Published at the beginning of the year, the Gannett Wisconsin Media Investigative Team's groundbreaking "What We Pay" reports and databases marked the first time public employee pay in the state had been scrutinized in a comprehensive way. That is kind of incredible when you think about it. It would seem like important information to have!
Our tax money pays the salaries of these workers, who are subject to constant claims and counterclaims in public debates. All the data about their pay are public records. But the I-Team was the first to go to the trouble of chasing down all the data from all the municipalities, counties, agencies and departments and compiling it in a simple, searchable database.
The project made a lot of people uncomfortable and it offended some - some who were public employees themselves, some who weren't. Some people believed it was inappropriate to publicize the data, or saw a (quite nonexistent) partisan agenda behind the project.
In fact, though, the data provided context to all sorts of important debates. The information illuminated the serious pay gap between faculty at the University of Wisconsin System and comparable university systems in other states. It provided context and sometimes changed the minds of those who assumed that most public workers were pulling in massive salaries. And it uncovered real problems, such as a broken overtime system - since amended - at Northcentral Technical College and other tech schools.
Gannett Wisconsin's I-Team recently unveiled the latest installments of the series, with updated databases and new categories of public employees included. You can read it or search the databases at www.wausaudailyherald.com/whatwepay.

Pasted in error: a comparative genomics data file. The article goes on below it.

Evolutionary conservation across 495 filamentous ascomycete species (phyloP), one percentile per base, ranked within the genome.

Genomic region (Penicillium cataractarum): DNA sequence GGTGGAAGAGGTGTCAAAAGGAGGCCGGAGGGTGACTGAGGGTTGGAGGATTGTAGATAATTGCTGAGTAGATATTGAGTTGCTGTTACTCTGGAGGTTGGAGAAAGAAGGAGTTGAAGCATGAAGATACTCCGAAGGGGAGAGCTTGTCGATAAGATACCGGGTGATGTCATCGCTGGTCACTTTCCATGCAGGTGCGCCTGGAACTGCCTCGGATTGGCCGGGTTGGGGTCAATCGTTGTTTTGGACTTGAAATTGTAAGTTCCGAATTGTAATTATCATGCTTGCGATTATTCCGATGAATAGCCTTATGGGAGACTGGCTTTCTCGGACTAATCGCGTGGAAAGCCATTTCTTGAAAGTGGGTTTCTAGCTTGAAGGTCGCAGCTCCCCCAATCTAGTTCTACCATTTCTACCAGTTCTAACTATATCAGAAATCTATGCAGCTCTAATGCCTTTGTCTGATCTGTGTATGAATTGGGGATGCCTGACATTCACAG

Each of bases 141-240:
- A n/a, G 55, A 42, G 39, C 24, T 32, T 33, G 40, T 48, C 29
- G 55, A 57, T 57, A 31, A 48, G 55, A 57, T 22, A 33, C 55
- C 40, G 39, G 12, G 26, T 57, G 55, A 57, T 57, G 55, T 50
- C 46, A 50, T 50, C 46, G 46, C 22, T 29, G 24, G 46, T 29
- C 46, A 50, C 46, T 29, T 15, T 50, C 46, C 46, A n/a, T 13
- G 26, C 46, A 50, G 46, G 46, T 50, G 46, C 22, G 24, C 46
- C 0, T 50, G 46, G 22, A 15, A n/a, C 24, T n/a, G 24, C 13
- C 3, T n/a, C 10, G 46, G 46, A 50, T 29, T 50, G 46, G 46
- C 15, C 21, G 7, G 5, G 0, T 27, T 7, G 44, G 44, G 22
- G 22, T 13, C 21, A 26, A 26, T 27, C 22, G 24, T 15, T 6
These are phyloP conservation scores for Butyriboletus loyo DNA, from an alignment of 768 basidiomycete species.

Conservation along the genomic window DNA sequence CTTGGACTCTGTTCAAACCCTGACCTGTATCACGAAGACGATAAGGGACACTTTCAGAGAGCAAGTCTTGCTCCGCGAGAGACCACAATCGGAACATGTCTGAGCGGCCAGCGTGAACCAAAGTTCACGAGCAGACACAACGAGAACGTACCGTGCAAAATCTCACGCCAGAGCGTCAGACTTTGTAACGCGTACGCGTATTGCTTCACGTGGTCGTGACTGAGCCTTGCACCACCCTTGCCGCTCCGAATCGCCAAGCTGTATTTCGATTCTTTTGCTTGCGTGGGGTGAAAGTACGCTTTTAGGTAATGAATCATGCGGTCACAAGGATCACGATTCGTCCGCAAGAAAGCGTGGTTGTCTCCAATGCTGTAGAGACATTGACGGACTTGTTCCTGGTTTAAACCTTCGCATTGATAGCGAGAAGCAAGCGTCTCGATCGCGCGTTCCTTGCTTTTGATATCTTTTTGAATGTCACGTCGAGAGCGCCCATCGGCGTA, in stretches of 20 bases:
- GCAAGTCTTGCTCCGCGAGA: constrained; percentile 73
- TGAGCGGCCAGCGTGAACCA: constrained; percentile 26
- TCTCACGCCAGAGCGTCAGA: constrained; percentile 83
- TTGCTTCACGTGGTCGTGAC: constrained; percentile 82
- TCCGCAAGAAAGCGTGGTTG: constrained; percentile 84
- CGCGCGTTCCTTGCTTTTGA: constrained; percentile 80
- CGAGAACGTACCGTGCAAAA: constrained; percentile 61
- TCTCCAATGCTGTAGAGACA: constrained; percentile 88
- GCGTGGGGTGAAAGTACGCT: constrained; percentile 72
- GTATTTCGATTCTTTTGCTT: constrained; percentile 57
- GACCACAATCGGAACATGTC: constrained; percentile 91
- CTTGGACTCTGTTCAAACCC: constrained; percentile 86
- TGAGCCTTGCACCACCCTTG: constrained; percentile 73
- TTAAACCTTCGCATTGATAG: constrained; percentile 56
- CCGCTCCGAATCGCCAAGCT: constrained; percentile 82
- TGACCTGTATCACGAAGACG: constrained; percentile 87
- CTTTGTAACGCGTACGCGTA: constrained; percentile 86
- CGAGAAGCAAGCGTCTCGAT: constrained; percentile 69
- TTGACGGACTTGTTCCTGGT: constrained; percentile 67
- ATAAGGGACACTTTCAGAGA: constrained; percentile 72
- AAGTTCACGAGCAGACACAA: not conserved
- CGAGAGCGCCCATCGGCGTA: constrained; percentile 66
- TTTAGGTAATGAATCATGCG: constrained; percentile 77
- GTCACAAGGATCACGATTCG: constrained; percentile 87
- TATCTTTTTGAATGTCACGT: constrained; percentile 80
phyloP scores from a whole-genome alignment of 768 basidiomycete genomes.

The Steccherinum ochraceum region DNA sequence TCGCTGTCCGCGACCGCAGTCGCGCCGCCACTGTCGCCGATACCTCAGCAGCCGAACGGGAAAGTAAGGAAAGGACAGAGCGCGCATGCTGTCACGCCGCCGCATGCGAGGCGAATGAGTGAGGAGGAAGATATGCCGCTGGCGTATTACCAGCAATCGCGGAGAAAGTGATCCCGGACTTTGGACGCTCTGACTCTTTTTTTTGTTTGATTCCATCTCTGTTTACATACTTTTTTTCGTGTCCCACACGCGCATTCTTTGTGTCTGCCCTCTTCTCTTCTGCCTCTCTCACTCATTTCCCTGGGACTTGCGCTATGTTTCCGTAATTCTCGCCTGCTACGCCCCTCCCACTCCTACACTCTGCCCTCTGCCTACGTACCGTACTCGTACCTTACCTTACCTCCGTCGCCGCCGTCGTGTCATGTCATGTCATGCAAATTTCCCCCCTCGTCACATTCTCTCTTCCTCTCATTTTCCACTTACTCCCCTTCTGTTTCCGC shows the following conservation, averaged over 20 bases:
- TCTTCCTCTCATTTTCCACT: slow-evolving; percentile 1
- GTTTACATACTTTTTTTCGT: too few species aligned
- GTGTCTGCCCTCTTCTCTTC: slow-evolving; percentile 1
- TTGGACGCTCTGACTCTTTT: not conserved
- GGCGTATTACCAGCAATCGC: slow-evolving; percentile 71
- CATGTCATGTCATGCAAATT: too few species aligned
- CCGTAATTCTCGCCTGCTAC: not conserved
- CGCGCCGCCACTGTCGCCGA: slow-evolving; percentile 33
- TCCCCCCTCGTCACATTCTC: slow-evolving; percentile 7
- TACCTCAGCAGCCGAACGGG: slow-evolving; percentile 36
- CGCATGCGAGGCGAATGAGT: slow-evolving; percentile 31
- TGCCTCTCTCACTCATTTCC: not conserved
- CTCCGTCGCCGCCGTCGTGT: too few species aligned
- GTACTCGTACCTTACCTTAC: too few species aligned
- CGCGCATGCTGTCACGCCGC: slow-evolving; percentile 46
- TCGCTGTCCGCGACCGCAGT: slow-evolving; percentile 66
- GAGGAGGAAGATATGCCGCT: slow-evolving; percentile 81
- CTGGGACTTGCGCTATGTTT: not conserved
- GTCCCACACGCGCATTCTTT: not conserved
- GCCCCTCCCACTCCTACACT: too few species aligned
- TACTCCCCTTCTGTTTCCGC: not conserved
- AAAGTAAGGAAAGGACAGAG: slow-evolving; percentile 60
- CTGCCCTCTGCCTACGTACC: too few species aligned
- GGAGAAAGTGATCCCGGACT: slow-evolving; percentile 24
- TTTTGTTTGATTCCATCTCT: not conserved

Here's one thing we noticed from the latest set of data: Teachers are starting to get pay raises again, slight as they might be.
Teachers' salaries were up just a tick in 2012-13, when they saw a $47 pay increase from the previous school year. (Administrators on the whole received considerably larger raises.) There was also a small increase in the number of full-time equivalent teaching positions.
These are no small matters in a still-somewhat-unsteady economy in which growth in Wisconsin has felt excruciatingly slow. And any increase is more than a lot of other professions can claim. We see these, both the slight salary increases and the slight hiring uptick, as good things, and perhaps a sign that the teaching profession is stabilizing after it was thrown into a harsh spotlight amid the turmoil over Gov. Scott Walker's Act 10 reforms.
To be sure, many teachers took a pay cut when they were required to contribute more to their health insurance and pension plans. Average pay remains lower than it was in 2010-11. But perhaps what we are seeing, if in small, cautious, incremental steps, is something like a post-recession, post-recall sort of normalcy beginning to be established.
That would be a welcome development.